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HD 47366 - HIP31674

HD 47366 is a orange to red giant star that can be located in the constellation of CanisMajor. It is calculated at being 2.000 Billion Years old. This information comes from ExoPlanet. HIP31674 is the reference name for the star in the Hipparcos Star Catalogue. The Id of the star in the Henry Draper catalogue is HD47366. HD 47366 has at least 2 Extrasolar Planets believed to be in orbit around the star.

Location of HD 47366

The location of the star in the galaxy is determined by the Right Ascension (R.A.) and Declination (Dec.), these are equivalent to the Longitude and Latitude on the Earth. The Right Ascension is how far expressed in time (hh:mm:ss) the star is along the celestial equator. If the R.A. is positive then its eastwards. The Declination is how far north or south the star is compared to the celestial equator and is expressed in degrees. For HD 47366, the location is 06h 37m 40.79 and -12d59`05.3 .

Proper Motion of HD 47366

All stars like planets orbit round a central spot, in the case of planets, its the central star such as the Sun. In the case of a star, its the galactic centre. The constellations that we see today will be different than they were 50,000 years ago or 50,000 years from now. Proper Motion details the movements of these stars and are measured in milliarcseconds. The star is moving -124.46 ± 000.29 towards the north and 010.32 ± 000.42 east if we saw them in the horizon.

HD 47366 Luminosity

Luminosity is the amount of energy that a star pumps out and its relative to the amount that our star, the Sun gives out. The figure of 82.0000000 that I have given is based on the Spectral Types page that I have found on the Internet. You might find a different figure, one that may have been calculated rather than generalised that I have done. The figure is always the amount times the luminosity of the Sun. It is an imprecise figure because of a number of factors including but not limited to whether the star is a variable star and distance.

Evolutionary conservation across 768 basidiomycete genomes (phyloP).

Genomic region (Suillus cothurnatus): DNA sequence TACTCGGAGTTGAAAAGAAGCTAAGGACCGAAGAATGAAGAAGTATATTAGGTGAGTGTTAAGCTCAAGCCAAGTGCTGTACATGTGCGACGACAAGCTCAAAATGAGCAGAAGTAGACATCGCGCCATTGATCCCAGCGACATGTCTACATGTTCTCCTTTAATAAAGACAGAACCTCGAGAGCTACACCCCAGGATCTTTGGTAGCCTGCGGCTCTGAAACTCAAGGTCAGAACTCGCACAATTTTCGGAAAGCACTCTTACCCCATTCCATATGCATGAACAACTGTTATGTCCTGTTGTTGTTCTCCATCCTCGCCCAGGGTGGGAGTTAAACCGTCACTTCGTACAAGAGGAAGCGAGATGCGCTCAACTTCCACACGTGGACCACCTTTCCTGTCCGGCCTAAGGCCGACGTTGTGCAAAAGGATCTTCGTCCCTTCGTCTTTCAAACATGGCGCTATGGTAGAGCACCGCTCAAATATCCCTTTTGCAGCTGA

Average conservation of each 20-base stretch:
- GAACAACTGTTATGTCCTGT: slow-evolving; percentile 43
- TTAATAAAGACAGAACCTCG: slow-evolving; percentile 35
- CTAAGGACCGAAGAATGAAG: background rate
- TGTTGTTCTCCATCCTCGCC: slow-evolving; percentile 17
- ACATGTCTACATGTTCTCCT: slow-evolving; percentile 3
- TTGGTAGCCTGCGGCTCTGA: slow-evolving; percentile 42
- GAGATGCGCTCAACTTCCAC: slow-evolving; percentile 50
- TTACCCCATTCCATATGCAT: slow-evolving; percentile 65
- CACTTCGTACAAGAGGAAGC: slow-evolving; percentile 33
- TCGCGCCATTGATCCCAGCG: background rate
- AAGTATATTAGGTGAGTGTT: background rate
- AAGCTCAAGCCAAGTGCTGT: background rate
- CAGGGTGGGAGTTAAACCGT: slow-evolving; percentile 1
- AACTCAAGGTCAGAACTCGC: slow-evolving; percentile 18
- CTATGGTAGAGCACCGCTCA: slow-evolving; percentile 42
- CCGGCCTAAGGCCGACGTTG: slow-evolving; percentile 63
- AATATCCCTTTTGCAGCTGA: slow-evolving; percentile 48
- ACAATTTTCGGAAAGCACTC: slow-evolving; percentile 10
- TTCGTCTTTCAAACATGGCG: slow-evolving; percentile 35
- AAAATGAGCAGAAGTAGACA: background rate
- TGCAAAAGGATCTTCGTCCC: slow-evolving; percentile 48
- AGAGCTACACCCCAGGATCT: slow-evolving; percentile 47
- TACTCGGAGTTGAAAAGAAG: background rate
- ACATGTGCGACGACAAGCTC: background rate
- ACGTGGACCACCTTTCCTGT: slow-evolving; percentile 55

Physical Properties (Colour, Temperature, Age, Mass, Radius) of HD 47366

HD 47366 has a spectral type of K1III:. This means the star is a orange to red giant star. The star has a B-V Colour Index of 0.99 which means the star's temperature has been calculated using information from Morgans @ Uni.edu at being 4,868 Kelvin.

HD 47366 has been calculated as 6.70 times bigger than the Sun.The Sun's radius is 695,800km, therefore the star's radius is an estimated 4,663,074.54.km. The star's solar mass is 2.00 times that of the Sun's. The Sun's Mass is 1,989,100,000,000,000,000,000 billion kg. which to calculate using this website is too large. To give idea of size, the Sun is 99.86% the mass of the solar system.

The star's metallicity is -0.020000, this value is the fractional amount of the star that is not Hydrogen (X) or Helium (Y). An older star would have a high metallicity whereas a new star would have a lower one.

The star is believed to be about 2.00 Billion years old. To put in context, the Sun is believed to be about five billion years old and the Universe is about 13.8 billion years old.